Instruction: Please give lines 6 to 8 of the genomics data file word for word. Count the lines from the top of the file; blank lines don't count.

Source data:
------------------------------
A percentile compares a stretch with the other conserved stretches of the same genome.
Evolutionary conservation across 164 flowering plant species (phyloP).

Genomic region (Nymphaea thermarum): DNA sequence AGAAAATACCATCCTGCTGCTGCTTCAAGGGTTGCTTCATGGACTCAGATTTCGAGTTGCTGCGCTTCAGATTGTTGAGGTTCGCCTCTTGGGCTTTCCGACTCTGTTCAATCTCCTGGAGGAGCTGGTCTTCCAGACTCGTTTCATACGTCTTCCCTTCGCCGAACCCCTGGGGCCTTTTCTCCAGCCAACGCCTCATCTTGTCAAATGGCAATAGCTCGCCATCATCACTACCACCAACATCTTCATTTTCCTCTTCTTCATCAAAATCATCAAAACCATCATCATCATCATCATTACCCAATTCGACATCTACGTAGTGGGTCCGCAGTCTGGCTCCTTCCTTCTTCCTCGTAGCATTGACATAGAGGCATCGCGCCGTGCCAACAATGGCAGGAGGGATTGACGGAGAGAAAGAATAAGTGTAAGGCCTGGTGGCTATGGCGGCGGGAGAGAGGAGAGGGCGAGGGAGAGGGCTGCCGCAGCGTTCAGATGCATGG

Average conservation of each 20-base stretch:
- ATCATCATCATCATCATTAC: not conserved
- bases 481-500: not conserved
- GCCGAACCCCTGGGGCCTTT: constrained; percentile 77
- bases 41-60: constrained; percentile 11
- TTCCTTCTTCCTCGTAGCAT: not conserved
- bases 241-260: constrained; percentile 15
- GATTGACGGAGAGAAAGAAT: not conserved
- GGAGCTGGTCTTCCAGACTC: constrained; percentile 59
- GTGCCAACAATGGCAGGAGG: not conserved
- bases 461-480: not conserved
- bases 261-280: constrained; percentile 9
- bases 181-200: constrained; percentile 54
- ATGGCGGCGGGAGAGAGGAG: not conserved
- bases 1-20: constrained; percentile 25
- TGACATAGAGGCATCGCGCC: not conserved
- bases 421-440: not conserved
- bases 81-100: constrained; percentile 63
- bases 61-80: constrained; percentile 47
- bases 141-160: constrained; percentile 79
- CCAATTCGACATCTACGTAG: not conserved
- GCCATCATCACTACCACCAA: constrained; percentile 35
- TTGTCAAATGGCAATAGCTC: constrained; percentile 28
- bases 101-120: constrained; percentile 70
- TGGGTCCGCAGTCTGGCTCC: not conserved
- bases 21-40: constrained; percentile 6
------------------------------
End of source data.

- bases 481-500: not conserved
- GCCGAACCCCTGGGGCCTTT: constrained; percentile 77
- bases 41-60: constrained; percentile 11